Hillary Clinton’s Foreign Policy
David Adesnik offers a trenchant analysis of Hillary Clinton’s foreign policy beginning with the observation that, “The challenge with Hillary (as with so many politicians) is to separate the tactical opinions from the heartfelt principles.”
Aside from “an interest in women’s issues in the developing world, especially micro-lending programs,” he finds little evidence for any consistent, strongly held principles. After reading her autobiography, he “feel[s] pretty comfortable saying that Hillary has nothing much to say about foreign policy or national security at all.”
In my review, I pointed out some of the vague comments she made about Vietnam, as well as other foreign policy issues, in order to illustrate just how unformed Hillary’s approach to foreign affairs seems to be.
By the same token, Hillary’s refusal to renounce her initial support for the war in Iraq has antagonized much of the Democratic base. I find it very interesting to watch Hillary on this issue, since my working hypothesis is that she saw exactly how John Kerry was raked over the coals for being inconsistent, and believes that it is more important now to play to independent voters by being consistent than to play to her base by breathing fire.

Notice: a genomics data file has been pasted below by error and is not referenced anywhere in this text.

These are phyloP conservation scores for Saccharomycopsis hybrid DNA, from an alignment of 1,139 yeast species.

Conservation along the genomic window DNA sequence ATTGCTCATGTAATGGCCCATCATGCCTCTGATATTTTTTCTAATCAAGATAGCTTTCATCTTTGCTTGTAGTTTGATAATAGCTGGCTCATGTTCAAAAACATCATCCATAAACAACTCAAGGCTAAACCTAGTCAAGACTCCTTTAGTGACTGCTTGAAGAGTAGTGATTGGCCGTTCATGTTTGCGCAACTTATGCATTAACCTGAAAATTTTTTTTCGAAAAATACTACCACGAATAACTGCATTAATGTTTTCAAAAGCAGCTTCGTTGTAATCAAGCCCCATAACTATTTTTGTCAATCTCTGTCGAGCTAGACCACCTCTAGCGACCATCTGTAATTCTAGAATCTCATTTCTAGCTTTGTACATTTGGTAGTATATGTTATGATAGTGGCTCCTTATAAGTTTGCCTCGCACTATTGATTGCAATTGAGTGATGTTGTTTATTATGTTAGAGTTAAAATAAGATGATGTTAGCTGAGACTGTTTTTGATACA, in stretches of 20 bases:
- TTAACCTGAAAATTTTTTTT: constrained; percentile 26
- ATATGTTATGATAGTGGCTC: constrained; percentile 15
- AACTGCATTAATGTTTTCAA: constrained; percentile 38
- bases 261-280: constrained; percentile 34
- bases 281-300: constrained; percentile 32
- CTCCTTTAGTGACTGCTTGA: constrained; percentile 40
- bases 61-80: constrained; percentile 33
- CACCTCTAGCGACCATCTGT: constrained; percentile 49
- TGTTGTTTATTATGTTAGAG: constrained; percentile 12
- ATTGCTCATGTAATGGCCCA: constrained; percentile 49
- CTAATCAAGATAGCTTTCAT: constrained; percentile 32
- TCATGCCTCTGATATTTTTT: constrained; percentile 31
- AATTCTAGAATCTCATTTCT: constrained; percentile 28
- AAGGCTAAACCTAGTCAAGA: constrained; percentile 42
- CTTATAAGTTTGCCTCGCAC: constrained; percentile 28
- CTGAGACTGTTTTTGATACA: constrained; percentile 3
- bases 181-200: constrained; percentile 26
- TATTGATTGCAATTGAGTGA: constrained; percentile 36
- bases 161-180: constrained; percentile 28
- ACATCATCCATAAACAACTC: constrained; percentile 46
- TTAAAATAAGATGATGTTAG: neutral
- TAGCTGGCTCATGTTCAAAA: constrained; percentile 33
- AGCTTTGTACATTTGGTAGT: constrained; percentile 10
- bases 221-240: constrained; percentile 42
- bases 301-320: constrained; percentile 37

In other words, I think that tactical considerations are the decisive factor for Hillary, but her timeline has always extended out to 2008, so she doesn’t rush about taking all sorts of inconsistent positions like your average legislator.
Being largely non-ideological on foreign policy issues and taking positions on that that are calculated for maximum electoral advantage is hardly unusual for American politicians, even those running for president. Aside from some vague sentiments about Haitian immigration that he later regretted expressing once elected, Bill Clinton got elected without a foreign policy agenda. With the notable and consistent exception of free trade, he left office without obviously having developed a coherent view of foreign relations.
During the Cold War, foreign policy was a bedrock issue for presidential campaigns. That was not the case in 1992, 1996, or 2000. There has been some resurgence in the post-9/11 era, although whether that’s permanent is unclear. If our involvement in Iraq has wound down by the 2008 campaign, it’s entirely possible that the race will be decided chiefly on domestic issues.